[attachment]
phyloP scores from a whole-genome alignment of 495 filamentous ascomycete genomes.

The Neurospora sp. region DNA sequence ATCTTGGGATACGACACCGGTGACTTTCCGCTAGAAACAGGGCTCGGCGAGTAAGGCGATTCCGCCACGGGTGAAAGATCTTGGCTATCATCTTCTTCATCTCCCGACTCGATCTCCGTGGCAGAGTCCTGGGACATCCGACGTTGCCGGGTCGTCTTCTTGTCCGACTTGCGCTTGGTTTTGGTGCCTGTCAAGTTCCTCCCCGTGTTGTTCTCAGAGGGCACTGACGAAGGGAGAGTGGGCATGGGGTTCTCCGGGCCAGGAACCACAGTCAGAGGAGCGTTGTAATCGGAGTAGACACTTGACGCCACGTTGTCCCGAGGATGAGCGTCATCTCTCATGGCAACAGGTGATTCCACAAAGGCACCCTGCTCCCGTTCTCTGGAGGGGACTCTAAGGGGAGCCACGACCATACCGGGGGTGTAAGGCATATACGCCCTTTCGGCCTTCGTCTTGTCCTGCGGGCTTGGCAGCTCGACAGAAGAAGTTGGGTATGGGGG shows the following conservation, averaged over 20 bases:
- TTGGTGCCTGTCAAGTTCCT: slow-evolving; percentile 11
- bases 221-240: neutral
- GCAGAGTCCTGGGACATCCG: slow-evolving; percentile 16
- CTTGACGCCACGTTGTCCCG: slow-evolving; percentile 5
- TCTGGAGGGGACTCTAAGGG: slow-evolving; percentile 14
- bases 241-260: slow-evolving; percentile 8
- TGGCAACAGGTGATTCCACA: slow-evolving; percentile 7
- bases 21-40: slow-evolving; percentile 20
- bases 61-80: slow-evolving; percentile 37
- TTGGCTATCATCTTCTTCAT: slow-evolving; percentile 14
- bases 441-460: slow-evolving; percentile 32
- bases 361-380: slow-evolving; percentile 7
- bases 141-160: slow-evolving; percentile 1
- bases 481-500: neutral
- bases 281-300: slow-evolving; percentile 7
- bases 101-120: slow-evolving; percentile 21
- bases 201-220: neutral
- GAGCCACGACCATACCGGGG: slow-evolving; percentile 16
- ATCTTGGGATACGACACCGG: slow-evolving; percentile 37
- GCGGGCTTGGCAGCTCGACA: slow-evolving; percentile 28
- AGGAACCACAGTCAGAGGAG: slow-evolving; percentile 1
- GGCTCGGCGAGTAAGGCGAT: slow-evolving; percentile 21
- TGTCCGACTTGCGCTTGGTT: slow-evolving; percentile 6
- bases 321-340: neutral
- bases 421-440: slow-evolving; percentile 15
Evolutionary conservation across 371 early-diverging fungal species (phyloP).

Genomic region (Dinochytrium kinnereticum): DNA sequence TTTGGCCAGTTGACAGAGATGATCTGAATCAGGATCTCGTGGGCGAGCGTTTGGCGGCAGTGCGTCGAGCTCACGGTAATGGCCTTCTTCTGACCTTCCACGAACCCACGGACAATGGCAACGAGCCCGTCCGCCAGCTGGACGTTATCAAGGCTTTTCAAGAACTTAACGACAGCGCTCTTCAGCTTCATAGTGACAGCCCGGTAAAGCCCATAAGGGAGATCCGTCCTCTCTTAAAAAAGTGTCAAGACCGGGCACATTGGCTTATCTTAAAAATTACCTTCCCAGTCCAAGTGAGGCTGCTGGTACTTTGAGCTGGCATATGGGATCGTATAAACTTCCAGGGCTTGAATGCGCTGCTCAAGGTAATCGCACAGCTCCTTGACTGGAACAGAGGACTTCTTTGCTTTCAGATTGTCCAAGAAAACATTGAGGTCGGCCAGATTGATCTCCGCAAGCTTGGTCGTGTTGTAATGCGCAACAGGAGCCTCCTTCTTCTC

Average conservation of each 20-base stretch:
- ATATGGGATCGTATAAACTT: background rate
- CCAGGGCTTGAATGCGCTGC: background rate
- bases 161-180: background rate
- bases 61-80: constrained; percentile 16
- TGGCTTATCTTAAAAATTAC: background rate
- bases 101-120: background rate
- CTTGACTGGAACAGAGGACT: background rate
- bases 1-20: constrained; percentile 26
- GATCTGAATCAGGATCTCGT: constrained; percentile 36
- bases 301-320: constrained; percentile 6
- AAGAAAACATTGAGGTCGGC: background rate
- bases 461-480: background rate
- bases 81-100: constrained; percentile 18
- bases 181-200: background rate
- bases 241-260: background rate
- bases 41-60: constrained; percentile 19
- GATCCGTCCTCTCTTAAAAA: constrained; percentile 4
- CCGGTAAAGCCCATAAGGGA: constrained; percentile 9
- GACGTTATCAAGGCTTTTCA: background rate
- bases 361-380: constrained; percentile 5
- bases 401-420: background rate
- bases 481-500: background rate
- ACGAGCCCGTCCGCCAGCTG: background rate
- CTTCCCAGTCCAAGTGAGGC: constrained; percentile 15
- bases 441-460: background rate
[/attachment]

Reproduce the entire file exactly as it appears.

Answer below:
phyloP scores from a whole-genome alignment of 495 filamentous ascomycete genomes.

The Neurospora sp. region DNA sequence ATCTTGGGATACGACACCGGTGACTTTCCGCTAGAAACAGGGCTCGGCGAGTAAGGCGATTCCGCCACGGGTGAAAGATCTTGGCTATCATCTTCTTCATCTCCCGACTCGATCTCCGTGGCAGAGTCCTGGGACATCCGACGTTGCCGGGTCGTCTTCTTGTCCGACTTGCGCTTGGTTTTGGTGCCTGTCAAGTTCCTCCCCGTGTTGTTCTCAGAGGGCACTGACGAAGGGAGAGTGGGCATGGGGTTCTCCGGGCCAGGAACCACAGTCAGAGGAGCGTTGTAATCGGAGTAGACACTTGACGCCACGTTGTCCCGAGGATGAGCGTCATCTCTCATGGCAACAGGTGATTCCACAAAGGCACCCTGCTCCCGTTCTCTGGAGGGGACTCTAAGGGGAGCCACGACCATACCGGGGGTGTAAGGCATATACGCCCTTTCGGCCTTCGTCTTGTCCTGCGGGCTTGGCAGCTCGACAGAAGAAGTTGGGTATGGGGG shows the following conservation, averaged over 20 bases:
- TTGGTGCCTGTCAAGTTCCT: slow-evolving; percentile 11
- bases 221-240: neutral
- GCAGAGTCCTGGGACATCCG: slow-evolving; percentile 16
- CTTGACGCCACGTTGTCCCG: slow-evolving; percentile 5
- TCTGGAGGGGACTCTAAGGG: slow-evolving; percentile 14
- bases 241-260: slow-evolving; percentile 8
- TGGCAACAGGTGATTCCACA: slow-evolving; percentile 7
- bases 21-40: slow-evolving; percentile 20
- bases 61-80: slow-evolving; percentile 37
- TTGGCTATCATCTTCTTCAT: slow-evolving; percentile 14
- bases 441-460: slow-evolving; percentile 32
- bases 361-380: slow-evolving; percentile 7
- bases 141-160: slow-evolving; percentile 1
- bases 481-500: neutral
- bases 281-300: slow-evolving; percentile 7
- bases 101-120: slow-evolving; percentile 21
- bases 201-220: neutral
- GAGCCACGACCATACCGGGG: slow-evolving; percentile 16
- ATCTTGGGATACGACACCGG: slow-evolving; percentile 37
- GCGGGCTTGGCAGCTCGACA: slow-evolving; percentile 28
- AGGAACCACAGTCAGAGGAG: slow-evolving; percentile 1
- GGCTCGGCGAGTAAGGCGAT: slow-evolving; percentile 21
- TGTCCGACTTGCGCTTGGTT: slow-evolving; percentile 6
- bases 321-340: neutral
- bases 421-440: slow-evolving; percentile 15
Evolutionary conservation across 371 early-diverging fungal species (phyloP).

Genomic region (Dinochytrium kinnereticum): DNA sequence TTTGGCCAGTTGACAGAGATGATCTGAATCAGGATCTCGTGGGCGAGCGTTTGGCGGCAGTGCGTCGAGCTCACGGTAATGGCCTTCTTCTGACCTTCCACGAACCCACGGACAATGGCAACGAGCCCGTCCGCCAGCTGGACGTTATCAAGGCTTTTCAAGAACTTAACGACAGCGCTCTTCAGCTTCATAGTGACAGCCCGGTAAAGCCCATAAGGGAGATCCGTCCTCTCTTAAAAAAGTGTCAAGACCGGGCACATTGGCTTATCTTAAAAATTACCTTCCCAGTCCAAGTGAGGCTGCTGGTACTTTGAGCTGGCATATGGGATCGTATAAACTTCCAGGGCTTGAATGCGCTGCTCAAGGTAATCGCACAGCTCCTTGACTGGAACAGAGGACTTCTTTGCTTTCAGATTGTCCAAGAAAACATTGAGGTCGGCCAGATTGATCTCCGCAAGCTTGGTCGTGTTGTAATGCGCAACAGGAGCCTCCTTCTTCTC

Average conservation of each 20-base stretch:
- ATATGGGATCGTATAAACTT: background rate
- CCAGGGCTTGAATGCGCTGC: background rate
- bases 161-180: background rate
- bases 61-80: constrained; percentile 16
- TGGCTTATCTTAAAAATTAC: background rate
- bases 101-120: background rate
- CTTGACTGGAACAGAGGACT: background rate
- bases 1-20: constrained; percentile 26
- GATCTGAATCAGGATCTCGT: constrained; percentile 36
- bases 301-320: constrained; percentile 6
- AAGAAAACATTGAGGTCGGC: background rate
- bases 461-480: background rate
- bases 81-100: constrained; percentile 18
- bases 181-200: background rate
- bases 241-260: background rate
- bases 41-60: constrained; percentile 19
- GATCCGTCCTCTCTTAAAAA: constrained; percentile 4
- CCGGTAAAGCCCATAAGGGA: constrained; percentile 9
- GACGTTATCAAGGCTTTTCA: background rate
- bases 361-380: constrained; percentile 5
- bases 401-420: background rate
- bases 481-500: background rate
- ACGAGCCCGTCCGCCAGCTG: background rate
- CTTCCCAGTCCAAGTGAGGC: constrained; percentile 15
- bases 441-460: background rate